NCAA President Mark Emmert expressed last month that he was open to the idea of college athletes being compensated for the use of their names and likenesses — which came as a surprise, given the organization’s oft-stated commitment to “amateurism.”
Now the governing body for college sports is taking the next step in that direction, forming an exploratory committee to look at how its rules could be modified to allow student-athletes to get a piece of the action.
Last month, after U.S. Rep. Mark Walker, R-N.C., introduced a bill to end NCAA restrictions on athletes’ publicity rights, Emmert said, “We’ve talked to the congressman and tried to understand his position. There is very likely to be in the coming months even more discussion about the whole notion of name, image and likeness (and) how it fits into the current legal framework.”
Now we know the framework for that discussion.
Emmert and the NCAA Board of Governors announced Tuesday that Ohio State senior vice president and athletic director Gene Smith and Big East commissioner Val Ackerman will head up the NCAA Board of Governors Federal and State Legislation Working Group in order to determine how to proceed.
“This group will bring together diverse opinions from the membership — from presidents and commissioners to student-athletes — that will examine the NCAA’s position on name, image and likeness benefits and potentially propose rule modifications tethered to education,” Ackerman said in a statement.
“We believe the time is right for these discussions and look forward to a thorough assessment of the many complexities involved in this area,” she said.
The board did, however, draw one firm line before even getting started.
It said that under no circumstances should efforts to allow players to profit from licensing agreements be construed as equivalent to being paid to play intercollegiate sports. Just as pro athletes aren’t considered to be getting a salary from their teams for their shoe deals or other endorsements, neither will college players be seen as getting a salary from their schools, the board said.
“While the formation of this group is an important step to confirming what we believe as an association, the group’s work will not result in paying students as employees,” Smith said in a statement.
“That structure is contrary to the NCAA’s educational mission and will not be a part of this discussion,” he said.
Of course, that line is blurred by the fact that any licensing deal is likely to include something like EA Sports’ NCAA Football video games, the popular sidekick to the Madden NFL franchise that suspended production after a lawsuit that started this entire controversy.
If Electronic Arts or any other company uses the complete rosters of the colleges in that game or another, then it stands to reason that any player on those rosters would get at least a piece of the licensing fee paid.
Along the same lines, the coveted position of the cover athlete seems likely to carry a windfall that could prove lucrative for the player.
The working group has been given two deadlines; the first, in August, will require it to update the NCAA on progress made toward crafting workable legislation, with the final report due in October.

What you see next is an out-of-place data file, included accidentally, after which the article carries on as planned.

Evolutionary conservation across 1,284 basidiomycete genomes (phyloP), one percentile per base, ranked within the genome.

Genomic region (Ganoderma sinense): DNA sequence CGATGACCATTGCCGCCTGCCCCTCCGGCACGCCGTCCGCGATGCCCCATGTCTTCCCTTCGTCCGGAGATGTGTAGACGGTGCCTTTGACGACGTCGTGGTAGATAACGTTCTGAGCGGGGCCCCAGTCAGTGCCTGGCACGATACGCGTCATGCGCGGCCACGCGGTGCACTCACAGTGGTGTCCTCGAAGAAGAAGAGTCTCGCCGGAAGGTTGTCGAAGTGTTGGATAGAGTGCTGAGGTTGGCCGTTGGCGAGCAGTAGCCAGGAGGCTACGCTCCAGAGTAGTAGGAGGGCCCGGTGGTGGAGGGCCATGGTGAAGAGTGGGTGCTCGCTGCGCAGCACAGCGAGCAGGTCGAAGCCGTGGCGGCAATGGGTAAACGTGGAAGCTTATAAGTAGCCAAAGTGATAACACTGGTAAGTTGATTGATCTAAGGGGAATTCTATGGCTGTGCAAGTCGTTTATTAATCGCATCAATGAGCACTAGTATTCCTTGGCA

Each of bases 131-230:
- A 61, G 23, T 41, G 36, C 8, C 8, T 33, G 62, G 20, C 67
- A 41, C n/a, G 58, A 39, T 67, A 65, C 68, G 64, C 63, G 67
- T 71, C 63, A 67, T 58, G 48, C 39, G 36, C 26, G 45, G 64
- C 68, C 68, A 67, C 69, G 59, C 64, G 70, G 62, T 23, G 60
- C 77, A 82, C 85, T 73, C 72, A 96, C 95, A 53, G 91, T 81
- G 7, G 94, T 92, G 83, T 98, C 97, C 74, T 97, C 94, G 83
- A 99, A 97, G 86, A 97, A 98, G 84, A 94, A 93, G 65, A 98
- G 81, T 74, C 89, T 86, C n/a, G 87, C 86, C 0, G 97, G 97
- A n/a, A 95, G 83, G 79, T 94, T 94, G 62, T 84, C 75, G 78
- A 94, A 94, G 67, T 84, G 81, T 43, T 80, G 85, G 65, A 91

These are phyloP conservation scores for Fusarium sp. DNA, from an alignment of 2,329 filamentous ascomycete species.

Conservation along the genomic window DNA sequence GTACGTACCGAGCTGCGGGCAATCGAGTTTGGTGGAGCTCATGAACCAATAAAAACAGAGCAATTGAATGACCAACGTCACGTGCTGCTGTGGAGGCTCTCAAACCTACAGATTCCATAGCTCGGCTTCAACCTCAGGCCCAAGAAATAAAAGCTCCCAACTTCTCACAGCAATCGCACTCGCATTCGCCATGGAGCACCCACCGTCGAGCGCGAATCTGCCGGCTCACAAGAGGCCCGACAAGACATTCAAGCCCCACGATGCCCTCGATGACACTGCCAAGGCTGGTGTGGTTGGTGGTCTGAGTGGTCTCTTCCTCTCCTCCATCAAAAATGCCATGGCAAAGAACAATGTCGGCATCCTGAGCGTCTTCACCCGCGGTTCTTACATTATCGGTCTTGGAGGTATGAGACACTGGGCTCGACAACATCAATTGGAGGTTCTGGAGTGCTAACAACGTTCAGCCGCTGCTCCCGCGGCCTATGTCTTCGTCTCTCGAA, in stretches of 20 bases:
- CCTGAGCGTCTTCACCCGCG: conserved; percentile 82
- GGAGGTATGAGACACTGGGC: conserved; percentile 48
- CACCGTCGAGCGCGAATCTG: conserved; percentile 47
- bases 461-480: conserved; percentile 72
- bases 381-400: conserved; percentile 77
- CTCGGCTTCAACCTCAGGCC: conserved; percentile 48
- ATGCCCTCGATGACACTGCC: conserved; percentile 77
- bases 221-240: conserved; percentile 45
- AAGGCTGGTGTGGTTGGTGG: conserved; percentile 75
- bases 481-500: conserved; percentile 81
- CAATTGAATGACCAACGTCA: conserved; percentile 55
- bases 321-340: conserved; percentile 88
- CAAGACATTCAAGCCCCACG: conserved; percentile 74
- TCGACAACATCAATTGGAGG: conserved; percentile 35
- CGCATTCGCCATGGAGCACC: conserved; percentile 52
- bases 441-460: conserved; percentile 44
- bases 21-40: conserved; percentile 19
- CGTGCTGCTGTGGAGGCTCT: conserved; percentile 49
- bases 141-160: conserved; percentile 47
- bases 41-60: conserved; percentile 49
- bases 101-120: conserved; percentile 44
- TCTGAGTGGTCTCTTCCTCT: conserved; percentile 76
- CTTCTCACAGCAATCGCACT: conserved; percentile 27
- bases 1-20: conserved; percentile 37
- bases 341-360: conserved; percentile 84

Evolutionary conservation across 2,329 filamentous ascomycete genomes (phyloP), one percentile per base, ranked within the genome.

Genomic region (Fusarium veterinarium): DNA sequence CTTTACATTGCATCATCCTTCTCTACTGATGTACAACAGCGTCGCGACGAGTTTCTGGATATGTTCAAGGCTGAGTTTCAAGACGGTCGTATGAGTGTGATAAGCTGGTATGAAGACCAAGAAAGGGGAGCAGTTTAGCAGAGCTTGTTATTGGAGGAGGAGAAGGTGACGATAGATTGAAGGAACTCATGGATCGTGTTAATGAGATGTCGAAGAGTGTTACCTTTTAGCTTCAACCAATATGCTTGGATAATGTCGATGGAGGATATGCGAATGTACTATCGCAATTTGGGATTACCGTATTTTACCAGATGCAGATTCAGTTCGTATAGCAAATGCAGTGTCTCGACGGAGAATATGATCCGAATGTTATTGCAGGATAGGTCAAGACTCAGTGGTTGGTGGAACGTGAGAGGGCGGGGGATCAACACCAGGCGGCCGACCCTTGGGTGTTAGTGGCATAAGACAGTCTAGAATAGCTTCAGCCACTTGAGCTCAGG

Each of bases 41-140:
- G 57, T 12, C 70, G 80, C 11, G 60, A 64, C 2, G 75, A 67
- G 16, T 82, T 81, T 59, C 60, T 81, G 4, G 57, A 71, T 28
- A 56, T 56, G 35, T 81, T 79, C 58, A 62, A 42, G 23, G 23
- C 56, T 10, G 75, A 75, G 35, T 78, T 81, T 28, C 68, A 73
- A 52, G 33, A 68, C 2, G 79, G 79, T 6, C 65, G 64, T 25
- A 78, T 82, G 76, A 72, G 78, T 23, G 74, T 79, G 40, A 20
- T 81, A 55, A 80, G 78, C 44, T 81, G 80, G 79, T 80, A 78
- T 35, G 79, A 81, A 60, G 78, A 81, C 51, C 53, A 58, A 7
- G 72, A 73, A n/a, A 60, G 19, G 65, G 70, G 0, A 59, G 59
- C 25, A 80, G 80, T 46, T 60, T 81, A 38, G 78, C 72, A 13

A federal antitrust lawsuit from Ed O’Bannon, formerly of UCLA basketball, was responsible for the divestiture of the video game industry from college sports.
In 2018, Central Florida kicker Donald De La Haye gave up his scholarship when forced to choose between his football scholarship and his YouTube channel. This was particularly vexing since being in college does not preclude a student from using his name and likeness as a tool of commerce.
Olivia Jade Giannuli, daughter of “Aunt Becky” Lori Loughlin, gained a fair bit of infamy for using her ill-gotten admission into USC as just another marketing tool on her popular “influencer” YouTube channel and Instagram account, and like Giannuli, De La Haye had pre-existing fame that naturally followed him to college.
“It is hard for the public, and frankly for me, to understand what can be allowed within the college model — for the life of me I don’t understand the difference between Olympic payments and participation in ‘Dancing with the Stars’ — and what can’t be allowed without opening the door to professionalizing college basketball,” former Secretary of State Condoleezza Rice said in 2018, alluding to other cases where athletes’ eligibility came into question over compensation not strictly tied to their participation in sports within the NCAA milieu.
In addition to all this, the NCAA is trying to stay a step ahead of Congress.
“Signing an athletic scholarship with a school should not be a moratorium on your rights to your name, image, and self-worth,” Walker said of his legislation.
The NCAA wants to avoid that, not only for the short-term loss of autonomy but for the slippery slope down which treating sports participation in college like every other form of labor in America, with its attendant wage and worker-protection laws, would blow up the amateurism model.
In point of fact, the NCAA has always vigorously fought those very challenges from the student-athletes themselves.
We will know more in October when the commission releases its report, but for now, this may be the first step toward a brave new world for high-profile college athletes.
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